These passengers include Sir Percy Blakeny, the Scarlet Pimpernel as well as Fitzwilliam and Elizabeth Darcy. Ancestors of Sherlock Holmes, Tarzan, Doc Savage, the Avenger, the Shadow, the Spider, and others were present as well. The passengers included several married couples, with some of the women already being pregnant at the time. Their children would later marry each other, thus the enriched genes would not become recessive. Due to the families becoming interconnected, they are referred to as one family, the Wold Newton Family.
Today also marks the day of the launch of WOLDNEWTONFAMILY.COM. A website devoted to the canonical Wold Newton Family works by Philip José Farmer and authorized continuations. Be sure to take some time and give it a peek on Wold Newton Day, it has several articles, and is a great introduction and resource to Philip José Farmer’s Wold Newton Family.
In this week’s episode, I look at a seminal Wold Newton tale, “The Adventure of the Peerless Peer” by Philip José Farmer himself. This story features Sherlock Holmes, Doctor Watson, and Tarzan, with several cameos by other pulp heroes.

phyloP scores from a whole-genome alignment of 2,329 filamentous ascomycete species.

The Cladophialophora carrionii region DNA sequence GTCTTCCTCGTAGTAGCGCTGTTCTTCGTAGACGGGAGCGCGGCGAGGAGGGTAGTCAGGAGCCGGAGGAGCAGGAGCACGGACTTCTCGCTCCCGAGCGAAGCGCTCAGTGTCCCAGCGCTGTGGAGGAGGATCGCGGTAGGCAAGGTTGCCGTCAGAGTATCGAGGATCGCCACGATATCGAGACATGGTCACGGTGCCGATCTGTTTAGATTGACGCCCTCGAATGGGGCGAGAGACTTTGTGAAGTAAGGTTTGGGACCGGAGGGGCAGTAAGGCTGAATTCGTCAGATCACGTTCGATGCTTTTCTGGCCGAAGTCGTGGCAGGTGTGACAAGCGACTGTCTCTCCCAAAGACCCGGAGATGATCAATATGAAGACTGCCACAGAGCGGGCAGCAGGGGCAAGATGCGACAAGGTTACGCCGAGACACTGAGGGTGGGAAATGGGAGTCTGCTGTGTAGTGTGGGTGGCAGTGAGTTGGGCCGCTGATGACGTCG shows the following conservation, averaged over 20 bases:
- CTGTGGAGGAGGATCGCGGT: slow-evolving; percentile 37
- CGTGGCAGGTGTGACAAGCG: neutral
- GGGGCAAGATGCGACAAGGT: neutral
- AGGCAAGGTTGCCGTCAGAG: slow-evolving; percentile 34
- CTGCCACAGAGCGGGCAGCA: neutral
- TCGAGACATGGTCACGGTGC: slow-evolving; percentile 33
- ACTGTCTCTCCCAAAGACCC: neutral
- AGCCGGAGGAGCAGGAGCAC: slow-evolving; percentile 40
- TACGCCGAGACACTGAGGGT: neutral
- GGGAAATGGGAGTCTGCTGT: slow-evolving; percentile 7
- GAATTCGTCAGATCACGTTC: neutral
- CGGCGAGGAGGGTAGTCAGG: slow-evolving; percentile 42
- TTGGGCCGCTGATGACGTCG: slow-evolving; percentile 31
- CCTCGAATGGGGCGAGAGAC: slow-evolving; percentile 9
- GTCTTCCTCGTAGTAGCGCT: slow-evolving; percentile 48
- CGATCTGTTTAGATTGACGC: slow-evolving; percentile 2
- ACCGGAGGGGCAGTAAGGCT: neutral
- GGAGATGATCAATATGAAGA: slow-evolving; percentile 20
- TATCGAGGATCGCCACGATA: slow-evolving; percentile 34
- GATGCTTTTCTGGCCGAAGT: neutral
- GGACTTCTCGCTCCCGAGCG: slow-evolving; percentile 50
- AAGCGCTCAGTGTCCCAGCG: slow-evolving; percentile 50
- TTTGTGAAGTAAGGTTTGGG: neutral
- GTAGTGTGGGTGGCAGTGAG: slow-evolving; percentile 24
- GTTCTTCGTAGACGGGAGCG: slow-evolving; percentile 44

I (Jason Aiken) was a guest on the Lovecraft eZine videochat and podcast along with Frank Schildiner. We talked with Mike Davis, Pete Rawlik, and Rick Lai about Lovecraft and Wold Newton (Philip José Farmer in particualr) related topics. We also talked about our recent writing projects. You can watch it on YouTube or listen via the podcast.
In this weeks episode, I’m going to be discussing “Is He In Hell?” by Win Scott Eckert. This Wold Newton Universe short story first appeared in Tales of the Shadowmen Volume 6: Grand Guignol published by Black Coat Press in December 2009. It was later revised and expanded for the definitive release in The Worlds of Philip José Farmer: Protean Dimensions, published by Meteor House in June 2010. I’ll be discussing the latter as it’s the definitive edition of the story and contains more elements tying it to Philip José Farmer’s Wold Newton Universe.
“Is He in Hell?” stars the Scarlet Pimpernel. It’s set in November 1795 and takes place largely in France and Belgium.